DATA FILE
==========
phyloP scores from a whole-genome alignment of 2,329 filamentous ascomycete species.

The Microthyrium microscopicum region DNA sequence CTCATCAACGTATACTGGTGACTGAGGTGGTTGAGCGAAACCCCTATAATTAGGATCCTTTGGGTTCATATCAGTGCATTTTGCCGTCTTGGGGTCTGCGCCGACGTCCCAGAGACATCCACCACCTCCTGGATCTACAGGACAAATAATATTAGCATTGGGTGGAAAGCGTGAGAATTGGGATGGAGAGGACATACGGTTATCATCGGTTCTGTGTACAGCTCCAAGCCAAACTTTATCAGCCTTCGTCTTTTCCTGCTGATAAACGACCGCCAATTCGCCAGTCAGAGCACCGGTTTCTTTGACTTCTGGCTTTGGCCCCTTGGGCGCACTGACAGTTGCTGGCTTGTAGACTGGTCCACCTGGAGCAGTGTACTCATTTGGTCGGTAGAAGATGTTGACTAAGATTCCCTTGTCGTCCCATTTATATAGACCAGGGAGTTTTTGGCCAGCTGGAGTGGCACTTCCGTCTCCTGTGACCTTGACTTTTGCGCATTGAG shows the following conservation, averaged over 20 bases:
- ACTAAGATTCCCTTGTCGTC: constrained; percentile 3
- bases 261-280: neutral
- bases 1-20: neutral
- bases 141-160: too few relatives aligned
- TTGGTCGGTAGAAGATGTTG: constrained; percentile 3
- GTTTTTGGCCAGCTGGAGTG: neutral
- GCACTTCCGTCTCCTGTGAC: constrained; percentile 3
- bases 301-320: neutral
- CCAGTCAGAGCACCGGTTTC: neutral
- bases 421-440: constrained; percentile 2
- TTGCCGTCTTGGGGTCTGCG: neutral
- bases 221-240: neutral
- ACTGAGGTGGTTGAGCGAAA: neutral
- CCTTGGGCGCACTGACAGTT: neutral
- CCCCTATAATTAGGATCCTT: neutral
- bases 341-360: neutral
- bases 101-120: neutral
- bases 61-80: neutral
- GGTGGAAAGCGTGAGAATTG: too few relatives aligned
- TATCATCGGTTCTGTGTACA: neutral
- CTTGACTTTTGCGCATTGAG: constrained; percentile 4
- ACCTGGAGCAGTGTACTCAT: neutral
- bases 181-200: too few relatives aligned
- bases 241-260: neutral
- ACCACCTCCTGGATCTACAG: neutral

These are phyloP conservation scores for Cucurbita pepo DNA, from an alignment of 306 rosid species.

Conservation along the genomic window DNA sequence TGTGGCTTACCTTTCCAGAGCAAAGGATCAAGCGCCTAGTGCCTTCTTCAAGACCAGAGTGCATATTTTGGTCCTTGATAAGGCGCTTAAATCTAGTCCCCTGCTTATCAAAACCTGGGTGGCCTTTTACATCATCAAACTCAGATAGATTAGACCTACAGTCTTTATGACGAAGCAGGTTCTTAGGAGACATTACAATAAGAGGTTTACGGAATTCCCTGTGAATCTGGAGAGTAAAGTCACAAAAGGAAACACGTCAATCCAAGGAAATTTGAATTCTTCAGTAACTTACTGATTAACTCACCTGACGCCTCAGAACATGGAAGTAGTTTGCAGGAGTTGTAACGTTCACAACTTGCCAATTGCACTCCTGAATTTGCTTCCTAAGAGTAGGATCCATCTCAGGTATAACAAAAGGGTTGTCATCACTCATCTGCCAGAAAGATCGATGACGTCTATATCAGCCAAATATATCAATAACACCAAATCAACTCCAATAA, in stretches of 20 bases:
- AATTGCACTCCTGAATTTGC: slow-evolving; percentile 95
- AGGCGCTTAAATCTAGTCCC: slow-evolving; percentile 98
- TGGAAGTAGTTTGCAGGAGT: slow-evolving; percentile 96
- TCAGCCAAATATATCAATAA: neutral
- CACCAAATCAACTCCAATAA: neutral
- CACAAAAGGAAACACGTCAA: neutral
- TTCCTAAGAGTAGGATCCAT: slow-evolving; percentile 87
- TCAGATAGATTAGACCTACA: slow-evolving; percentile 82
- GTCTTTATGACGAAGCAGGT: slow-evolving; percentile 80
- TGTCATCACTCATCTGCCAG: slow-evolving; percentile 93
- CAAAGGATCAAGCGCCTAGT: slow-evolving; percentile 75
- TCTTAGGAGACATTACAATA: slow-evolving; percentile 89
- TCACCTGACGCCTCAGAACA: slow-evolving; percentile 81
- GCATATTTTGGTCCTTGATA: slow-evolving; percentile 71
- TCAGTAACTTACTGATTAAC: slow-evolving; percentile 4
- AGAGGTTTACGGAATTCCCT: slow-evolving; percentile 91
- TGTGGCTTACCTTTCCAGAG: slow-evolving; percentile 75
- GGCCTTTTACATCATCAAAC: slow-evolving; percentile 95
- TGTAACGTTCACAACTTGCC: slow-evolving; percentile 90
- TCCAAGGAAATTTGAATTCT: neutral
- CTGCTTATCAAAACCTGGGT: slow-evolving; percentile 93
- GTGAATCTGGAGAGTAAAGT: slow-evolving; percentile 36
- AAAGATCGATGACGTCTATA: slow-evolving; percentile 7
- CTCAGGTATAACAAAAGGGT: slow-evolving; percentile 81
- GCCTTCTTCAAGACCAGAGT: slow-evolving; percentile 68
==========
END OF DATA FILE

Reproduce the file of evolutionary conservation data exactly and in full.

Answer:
phyloP scores from a whole-genome alignment of 2,329 filamentous ascomycete species.

The Microthyrium microscopicum region DNA sequence CTCATCAACGTATACTGGTGACTGAGGTGGTTGAGCGAAACCCCTATAATTAGGATCCTTTGGGTTCATATCAGTGCATTTTGCCGTCTTGGGGTCTGCGCCGACGTCCCAGAGACATCCACCACCTCCTGGATCTACAGGACAAATAATATTAGCATTGGGTGGAAAGCGTGAGAATTGGGATGGAGAGGACATACGGTTATCATCGGTTCTGTGTACAGCTCCAAGCCAAACTTTATCAGCCTTCGTCTTTTCCTGCTGATAAACGACCGCCAATTCGCCAGTCAGAGCACCGGTTTCTTTGACTTCTGGCTTTGGCCCCTTGGGCGCACTGACAGTTGCTGGCTTGTAGACTGGTCCACCTGGAGCAGTGTACTCATTTGGTCGGTAGAAGATGTTGACTAAGATTCCCTTGTCGTCCCATTTATATAGACCAGGGAGTTTTTGGCCAGCTGGAGTGGCACTTCCGTCTCCTGTGACCTTGACTTTTGCGCATTGAG shows the following conservation, averaged over 20 bases:
- ACTAAGATTCCCTTGTCGTC: constrained; percentile 3
- bases 261-280: neutral
- bases 1-20: neutral
- bases 141-160: too few relatives aligned
- TTGGTCGGTAGAAGATGTTG: constrained; percentile 3
- GTTTTTGGCCAGCTGGAGTG: neutral
- GCACTTCCGTCTCCTGTGAC: constrained; percentile 3
- bases 301-320: neutral
- CCAGTCAGAGCACCGGTTTC: neutral
- bases 421-440: constrained; percentile 2
- TTGCCGTCTTGGGGTCTGCG: neutral
- bases 221-240: neutral
- ACTGAGGTGGTTGAGCGAAA: neutral
- CCTTGGGCGCACTGACAGTT: neutral
- CCCCTATAATTAGGATCCTT: neutral
- bases 341-360: neutral
- bases 101-120: neutral
- bases 61-80: neutral
- GGTGGAAAGCGTGAGAATTG: too few relatives aligned
- TATCATCGGTTCTGTGTACA: neutral
- CTTGACTTTTGCGCATTGAG: constrained; percentile 4
- ACCTGGAGCAGTGTACTCAT: neutral
- bases 181-200: too few relatives aligned
- bases 241-260: neutral
- ACCACCTCCTGGATCTACAG: neutral

These are phyloP conservation scores for Cucurbita pepo DNA, from an alignment of 306 rosid species.

Conservation along the genomic window DNA sequence TGTGGCTTACCTTTCCAGAGCAAAGGATCAAGCGCCTAGTGCCTTCTTCAAGACCAGAGTGCATATTTTGGTCCTTGATAAGGCGCTTAAATCTAGTCCCCTGCTTATCAAAACCTGGGTGGCCTTTTACATCATCAAACTCAGATAGATTAGACCTACAGTCTTTATGACGAAGCAGGTTCTTAGGAGACATTACAATAAGAGGTTTACGGAATTCCCTGTGAATCTGGAGAGTAAAGTCACAAAAGGAAACACGTCAATCCAAGGAAATTTGAATTCTTCAGTAACTTACTGATTAACTCACCTGACGCCTCAGAACATGGAAGTAGTTTGCAGGAGTTGTAACGTTCACAACTTGCCAATTGCACTCCTGAATTTGCTTCCTAAGAGTAGGATCCATCTCAGGTATAACAAAAGGGTTGTCATCACTCATCTGCCAGAAAGATCGATGACGTCTATATCAGCCAAATATATCAATAACACCAAATCAACTCCAATAA, in stretches of 20 bases:
- AATTGCACTCCTGAATTTGC: slow-evolving; percentile 95
- AGGCGCTTAAATCTAGTCCC: slow-evolving; percentile 98
- TGGAAGTAGTTTGCAGGAGT: slow-evolving; percentile 96
- TCAGCCAAATATATCAATAA: neutral
- CACCAAATCAACTCCAATAA: neutral
- CACAAAAGGAAACACGTCAA: neutral
- TTCCTAAGAGTAGGATCCAT: slow-evolving; percentile 87
- TCAGATAGATTAGACCTACA: slow-evolving; percentile 82
- GTCTTTATGACGAAGCAGGT: slow-evolving; percentile 80
- TGTCATCACTCATCTGCCAG: slow-evolving; percentile 93
- CAAAGGATCAAGCGCCTAGT: slow-evolving; percentile 75
- TCTTAGGAGACATTACAATA: slow-evolving; percentile 89
- TCACCTGACGCCTCAGAACA: slow-evolving; percentile 81
- GCATATTTTGGTCCTTGATA: slow-evolving; percentile 71
- TCAGTAACTTACTGATTAAC: slow-evolving; percentile 4
- AGAGGTTTACGGAATTCCCT: slow-evolving; percentile 91
- TGTGGCTTACCTTTCCAGAG: slow-evolving; percentile 75
- GGCCTTTTACATCATCAAAC: slow-evolving; percentile 95
- TGTAACGTTCACAACTTGCC: slow-evolving; percentile 90
- TCCAAGGAAATTTGAATTCT: neutral
- CTGCTTATCAAAACCTGGGT: slow-evolving; percentile 93
- GTGAATCTGGAGAGTAAAGT: slow-evolving; percentile 36
- AAAGATCGATGACGTCTATA: slow-evolving; percentile 7
- CTCAGGTATAACAAAAGGGT: slow-evolving; percentile 81
- GCCTTCTTCAAGACCAGAGT: slow-evolving; percentile 68